It is most commonly seen in men, but can also be seen in women. Many male patients believe this is a result of a barbershop treatment where the barber had unclean clippers. This is entirely untrue, and I have seen many cases that develop without any previous haircuts.

One theory is that this condition is a result of a deep fungal infection. However, in my experience, I have performed many biopsies and analyzed cultures for fungus and special histology stains, but I have not yet identified a fungus infection. I believe this condition is just an anatomic and genetic variant, with itchy bumps developing from very mild irritation in this particular anatomic location.

Smaller bumps can be treated very effectively with a combination of topical and oral anti-inflammatory medication. In many cases, a short course can provide long-term results. Often a surgical approach is required if the lesions are too large. Nevertheless, the condition can be managed quite well.

What you should know about acne – Part #1

The medical term for acne is “acne vulgaris.” Acne is the most common skin disorder in the United States and the number-one reason patients visit a dermatologist.

Approximately 50 million Americans suffer from acne. Over 80 percent of all teenagers battle acne. Continue reading What you should know about acne – Part #1

What skin care products do dermatologists recommend?

Original article

Skin care is not an easy topic to discuss. With so many possibilities to set up a skin care routine – and so many products to choose, chances are you might get lost in all of these choices. So let’s ask the experts, shall we? Dermatologists see people’s skin every day, and treat them every day. They know what affects the skin and how to take best care of is. So: what skincare products do dermatologists recommend? We sat down with two of them to find out.
Continue reading What skin care products do dermatologists recommend?

The Best Face Moisturizer for Very Dry Skin & Skin Toner for African-American Women

No matter how hot you look, dry skin can make you feel hopelessly uncomfortable. Celebrity physician Dr. Michael Roizen states that African-American women can experience higher rates of transepidermal (literally, “through the skin”) water loss than Caucasian women, which can make skin drier. While you’re on the hunt for the products to include in your skin care arsenal, keep your eyes peeled for those that contain natural ingredients, which your dry skin craves.

What to Look For

The best face moisturizer for über-dry African-American skin is one that contains naturally moisturizing ingredients. Read the label and look for jojoba oil, sunflower seed oil, beeswax, shea butter or coconut oil. Moisturizers containing plant extracts help nourish and tone your skin. Vitamins and supplements are other ingredients to seek. For example, vitamin E and omega-3 can enhance the overall health of your skin and promote healing. When shopping for a daytime moisturizer, sunscreen is a must, especially if you want to reverse hyperpigmentation (the higher the SPF the better). If you happen to have an uneven skin tone, look for a tinted moisturizer that contains vitamin C, which will help reduce the appearance of dark spots. Dr. Charles E. Crutchfield, associate professor of dermatology at the University of Minnesota Medical School, says that the moisturizing lotion that you choose should continually protect your face all day and keep it moisturized. If your face is really hurting because it’s so dry, look for a medicated skin moisturizer (a drugstore pharmacist can direct you to a good over-the-counter option) and make an appointment with a dermatologist.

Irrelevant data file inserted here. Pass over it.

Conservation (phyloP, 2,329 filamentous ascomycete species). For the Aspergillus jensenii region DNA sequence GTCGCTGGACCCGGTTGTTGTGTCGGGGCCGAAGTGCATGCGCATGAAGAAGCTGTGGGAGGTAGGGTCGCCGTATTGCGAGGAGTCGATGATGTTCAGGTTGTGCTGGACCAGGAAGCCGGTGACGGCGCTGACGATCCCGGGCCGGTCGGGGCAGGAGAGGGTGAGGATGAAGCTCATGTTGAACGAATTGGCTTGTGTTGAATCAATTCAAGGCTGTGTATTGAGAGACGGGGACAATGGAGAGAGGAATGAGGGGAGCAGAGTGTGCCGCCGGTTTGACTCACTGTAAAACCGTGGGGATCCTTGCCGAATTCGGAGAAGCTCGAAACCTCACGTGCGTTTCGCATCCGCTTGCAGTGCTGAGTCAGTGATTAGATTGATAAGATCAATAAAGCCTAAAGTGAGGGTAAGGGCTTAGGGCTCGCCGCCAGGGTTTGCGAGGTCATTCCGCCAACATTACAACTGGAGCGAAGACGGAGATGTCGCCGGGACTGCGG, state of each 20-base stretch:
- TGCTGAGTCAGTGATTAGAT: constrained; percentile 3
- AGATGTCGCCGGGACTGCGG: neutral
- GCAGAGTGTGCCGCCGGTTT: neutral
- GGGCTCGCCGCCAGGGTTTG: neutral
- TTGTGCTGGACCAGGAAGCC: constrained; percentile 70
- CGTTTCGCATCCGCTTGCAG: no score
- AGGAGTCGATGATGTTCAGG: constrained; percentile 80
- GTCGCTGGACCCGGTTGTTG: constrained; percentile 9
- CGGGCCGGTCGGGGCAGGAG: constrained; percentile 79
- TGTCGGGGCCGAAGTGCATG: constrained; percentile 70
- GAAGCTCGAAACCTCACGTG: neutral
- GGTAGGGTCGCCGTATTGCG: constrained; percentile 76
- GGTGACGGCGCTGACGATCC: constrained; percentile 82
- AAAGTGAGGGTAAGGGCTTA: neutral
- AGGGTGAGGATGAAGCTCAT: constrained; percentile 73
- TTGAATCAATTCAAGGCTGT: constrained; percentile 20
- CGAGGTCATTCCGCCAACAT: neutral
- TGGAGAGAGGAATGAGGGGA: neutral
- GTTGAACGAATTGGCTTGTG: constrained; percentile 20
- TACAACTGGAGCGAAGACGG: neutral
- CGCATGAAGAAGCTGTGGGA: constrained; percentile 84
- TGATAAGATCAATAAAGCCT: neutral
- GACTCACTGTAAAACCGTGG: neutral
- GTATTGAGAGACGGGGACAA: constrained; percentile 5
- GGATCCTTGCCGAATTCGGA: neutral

The Skin Toner Debate

Some estheticians say that face toner is essential to rebalancing the pH of your skin after you cleanse it. Other professionals say toner is unnecessary because your skin’s pH will go back to normal after an hour or so. The choice to use skin toner is personal. If you feel like you need a skin toner to reduce the size of your pores after you wash your face, look for a toner that doesn’t contain alcohol or witch hazel because your skin will dry out even more and become ashy. Instead, spritz rosewater, lavender water, orange flower water or a mix of cooled chamomile and green teas onto your face. These natural ingredients are soothing and act like a natural astringent.

What to Avoid

While it may sound soothing, never let a moisturizer with mineral oil near your face if you want to keep it kissable. The higher levels of melanin in African-American skin can make it more sensitive to certain ingredients. Mineral oil, parabens, dioxanes, phthalates and oxybenzone can clog your pores and have the potential to irritate your skin and cause dark patches to form. If a bottle of moisturizer or toner just states that it contains “fragrances” in the list of ingredients, put it back on the shelf. An undisclosed fragrance has the potential to harm your already sensitive skin.

Your Skin Care Routine